As I got weaker, Justin got stronger. Funny how that happens in a marriage. He starts asking to pray with me more, begins reading Scripture aloud to me. I - who have always wanted my husband to lead me spiritually - withdraw emotionally.

And it's not that I was turning on God, because I'm praying silently all the time. But more that I wanted my husband to know the depth of my anger and sadness.

Maybe I felt like if he knew the true despair I felt, he could put on his super hero cape and fix everything pronto. Partly, I admit, I wanted him to feel guilty, like somehow any of this was his fault, which it wasn't, but I suppose I just wanted someone to blame. I told him I just wanted to go home to my family to escape this suffering in Dallas. Dagger to a husband's heart. Sin played out in a marriage.

* * * *

After our first insurance appeal was denied, we stayed up late one night, Justin trying to comfort his hysterical wife who was convinced ( and rightly so) that life as we know it was over. Having a child with major medical problems can suck every last penny out of any family, and that's when they do have insurance.

I cry hysterically. He says he's never seen me so upset before. We talk more and more about the various paths our life could take and what that means for Maggie's health, for our family, our house, our children's schooling.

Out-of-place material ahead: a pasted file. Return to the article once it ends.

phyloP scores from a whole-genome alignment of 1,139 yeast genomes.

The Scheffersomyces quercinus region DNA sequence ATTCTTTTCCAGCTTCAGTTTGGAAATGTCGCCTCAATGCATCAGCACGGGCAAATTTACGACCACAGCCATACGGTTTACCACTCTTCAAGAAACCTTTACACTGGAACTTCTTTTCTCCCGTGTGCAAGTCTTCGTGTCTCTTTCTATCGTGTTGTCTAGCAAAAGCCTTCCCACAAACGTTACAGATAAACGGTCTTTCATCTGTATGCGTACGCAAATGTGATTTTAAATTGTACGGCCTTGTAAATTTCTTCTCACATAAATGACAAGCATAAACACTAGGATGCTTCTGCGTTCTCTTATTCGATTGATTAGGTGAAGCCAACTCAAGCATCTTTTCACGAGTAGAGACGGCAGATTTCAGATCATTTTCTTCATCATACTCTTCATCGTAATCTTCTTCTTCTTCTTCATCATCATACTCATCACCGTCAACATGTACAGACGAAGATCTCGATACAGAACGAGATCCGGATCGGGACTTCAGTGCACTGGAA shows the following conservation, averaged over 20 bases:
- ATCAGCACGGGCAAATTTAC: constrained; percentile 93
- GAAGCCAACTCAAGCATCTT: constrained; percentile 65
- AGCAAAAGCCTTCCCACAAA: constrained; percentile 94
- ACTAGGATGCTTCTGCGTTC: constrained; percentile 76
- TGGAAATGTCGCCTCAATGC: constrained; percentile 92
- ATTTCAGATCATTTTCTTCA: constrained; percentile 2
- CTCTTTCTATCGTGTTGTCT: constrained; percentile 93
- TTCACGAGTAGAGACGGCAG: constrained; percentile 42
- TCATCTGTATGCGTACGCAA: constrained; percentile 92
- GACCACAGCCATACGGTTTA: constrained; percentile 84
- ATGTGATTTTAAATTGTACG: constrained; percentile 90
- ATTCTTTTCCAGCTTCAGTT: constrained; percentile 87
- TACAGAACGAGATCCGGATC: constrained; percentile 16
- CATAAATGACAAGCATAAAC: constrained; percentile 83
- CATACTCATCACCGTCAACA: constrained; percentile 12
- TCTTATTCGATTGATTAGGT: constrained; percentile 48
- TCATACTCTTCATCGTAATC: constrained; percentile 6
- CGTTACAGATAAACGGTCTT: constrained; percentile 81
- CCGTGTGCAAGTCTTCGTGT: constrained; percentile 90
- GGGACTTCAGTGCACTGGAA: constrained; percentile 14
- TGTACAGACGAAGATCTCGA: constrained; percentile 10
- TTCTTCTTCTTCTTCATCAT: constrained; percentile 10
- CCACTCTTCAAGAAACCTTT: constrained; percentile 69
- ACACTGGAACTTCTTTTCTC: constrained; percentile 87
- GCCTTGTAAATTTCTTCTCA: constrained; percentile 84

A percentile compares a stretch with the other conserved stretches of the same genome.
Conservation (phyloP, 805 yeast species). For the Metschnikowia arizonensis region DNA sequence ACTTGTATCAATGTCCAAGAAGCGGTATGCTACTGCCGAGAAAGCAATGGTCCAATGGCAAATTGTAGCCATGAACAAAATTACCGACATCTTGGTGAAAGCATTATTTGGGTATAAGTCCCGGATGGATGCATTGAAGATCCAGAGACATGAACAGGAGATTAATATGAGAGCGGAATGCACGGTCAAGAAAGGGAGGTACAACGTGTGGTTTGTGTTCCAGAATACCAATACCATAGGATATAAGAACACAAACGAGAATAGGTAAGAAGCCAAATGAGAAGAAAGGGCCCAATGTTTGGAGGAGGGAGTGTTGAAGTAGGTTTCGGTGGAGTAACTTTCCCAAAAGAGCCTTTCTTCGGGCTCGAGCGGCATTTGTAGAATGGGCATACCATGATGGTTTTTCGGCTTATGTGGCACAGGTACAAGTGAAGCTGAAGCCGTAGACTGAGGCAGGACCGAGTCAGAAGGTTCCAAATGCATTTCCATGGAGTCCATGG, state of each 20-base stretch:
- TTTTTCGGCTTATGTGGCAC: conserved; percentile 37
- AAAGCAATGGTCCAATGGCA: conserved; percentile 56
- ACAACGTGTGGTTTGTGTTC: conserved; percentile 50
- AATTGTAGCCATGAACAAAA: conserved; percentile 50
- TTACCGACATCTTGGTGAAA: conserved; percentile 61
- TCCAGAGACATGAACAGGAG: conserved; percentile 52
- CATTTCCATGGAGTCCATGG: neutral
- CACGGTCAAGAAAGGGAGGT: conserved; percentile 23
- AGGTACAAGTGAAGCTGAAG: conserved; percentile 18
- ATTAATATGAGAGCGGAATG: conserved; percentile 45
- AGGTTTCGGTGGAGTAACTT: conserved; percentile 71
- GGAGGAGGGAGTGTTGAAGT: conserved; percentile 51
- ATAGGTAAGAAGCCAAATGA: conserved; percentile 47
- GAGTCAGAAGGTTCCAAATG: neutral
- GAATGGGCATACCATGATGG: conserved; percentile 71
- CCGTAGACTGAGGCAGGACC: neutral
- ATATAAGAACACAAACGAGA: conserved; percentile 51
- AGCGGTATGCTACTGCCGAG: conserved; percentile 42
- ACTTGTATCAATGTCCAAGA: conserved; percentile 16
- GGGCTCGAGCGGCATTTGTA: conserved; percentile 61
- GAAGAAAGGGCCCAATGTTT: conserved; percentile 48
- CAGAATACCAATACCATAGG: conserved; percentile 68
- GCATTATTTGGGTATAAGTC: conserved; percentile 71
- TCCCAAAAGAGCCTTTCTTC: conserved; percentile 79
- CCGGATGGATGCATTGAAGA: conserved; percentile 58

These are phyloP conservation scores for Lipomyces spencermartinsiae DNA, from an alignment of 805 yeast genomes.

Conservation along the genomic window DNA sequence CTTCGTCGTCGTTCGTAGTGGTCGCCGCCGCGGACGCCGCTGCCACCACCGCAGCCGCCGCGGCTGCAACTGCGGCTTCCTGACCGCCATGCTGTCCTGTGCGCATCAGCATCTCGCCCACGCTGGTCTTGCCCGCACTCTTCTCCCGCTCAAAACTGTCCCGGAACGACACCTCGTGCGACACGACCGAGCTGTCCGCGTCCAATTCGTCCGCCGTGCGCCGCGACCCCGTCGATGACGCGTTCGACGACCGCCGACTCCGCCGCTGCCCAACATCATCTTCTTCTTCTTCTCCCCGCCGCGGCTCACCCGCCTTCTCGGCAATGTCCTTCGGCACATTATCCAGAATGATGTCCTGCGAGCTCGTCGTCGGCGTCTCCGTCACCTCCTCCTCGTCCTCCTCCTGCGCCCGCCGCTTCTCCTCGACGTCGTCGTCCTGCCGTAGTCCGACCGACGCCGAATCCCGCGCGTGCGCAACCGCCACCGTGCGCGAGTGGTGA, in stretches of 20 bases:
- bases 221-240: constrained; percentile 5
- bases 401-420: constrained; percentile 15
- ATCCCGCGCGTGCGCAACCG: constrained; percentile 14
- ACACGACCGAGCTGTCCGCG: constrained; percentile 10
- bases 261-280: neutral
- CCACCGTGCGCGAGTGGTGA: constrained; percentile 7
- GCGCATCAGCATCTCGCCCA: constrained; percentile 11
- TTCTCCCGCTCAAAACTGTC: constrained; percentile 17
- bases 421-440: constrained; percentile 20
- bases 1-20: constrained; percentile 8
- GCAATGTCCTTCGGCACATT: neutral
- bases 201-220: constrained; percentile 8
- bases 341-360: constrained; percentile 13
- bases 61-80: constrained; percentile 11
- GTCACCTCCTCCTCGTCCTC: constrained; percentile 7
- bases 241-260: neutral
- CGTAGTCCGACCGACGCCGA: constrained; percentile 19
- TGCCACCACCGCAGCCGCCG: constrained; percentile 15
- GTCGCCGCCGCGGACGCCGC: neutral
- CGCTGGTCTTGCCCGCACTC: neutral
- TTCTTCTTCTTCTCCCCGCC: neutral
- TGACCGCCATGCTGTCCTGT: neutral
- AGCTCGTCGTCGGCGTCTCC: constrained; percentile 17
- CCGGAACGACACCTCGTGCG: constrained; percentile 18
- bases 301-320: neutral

Then we both remember the day when I was 15 weeks pregnant and we refused to terminate our pregnancy, saying that no cost- financial, physical, or emotional- was too high for the life of our child.

We were brought to our knees once again, realizing that three years ago we told God we would give anything, everything for Maggie. Our lifestyle, our finances, we didn't care what it cost, just wanted that baby on the ultrasound screen.

Out of his infinite mercy He gave us that miracle, and yet here I was, three years later, already bitter with little faith in the One who gave us the impossible and provided for our every single need since.

I fell asleep crying that night, humbled once again.

* * * *

You know, even though I've learned my whole life that God's power is made perfect in our weakness, that faith as small as a mustard seed is all we need, that His Spirit intercedes and prays for us when we are too weak and don't know what to pray, somehow I still have in mind that I have to be really strong in my faith before God's going to really go to work and answer my prayers. It's just not true though.

It was actually at this weakest point that I saw God at work (hello, I sing "Jesus Loves Me" every night at bed time, you think I would get that when I am weak, He is strong!).

Incredibly the very next day blessings abounded. It was so out of left field, too, that there was no question it was from the Lord. First, we got a call that they accepted our second appeal (which rarely happens they say). Our insurance would be reinstated immediately. Praise God. Second, blessings abounded on Justin's business, confirmation that we were on the right path. Third, we saw a new GI doctor who gave us hope for Maggie's stomach issues and eating.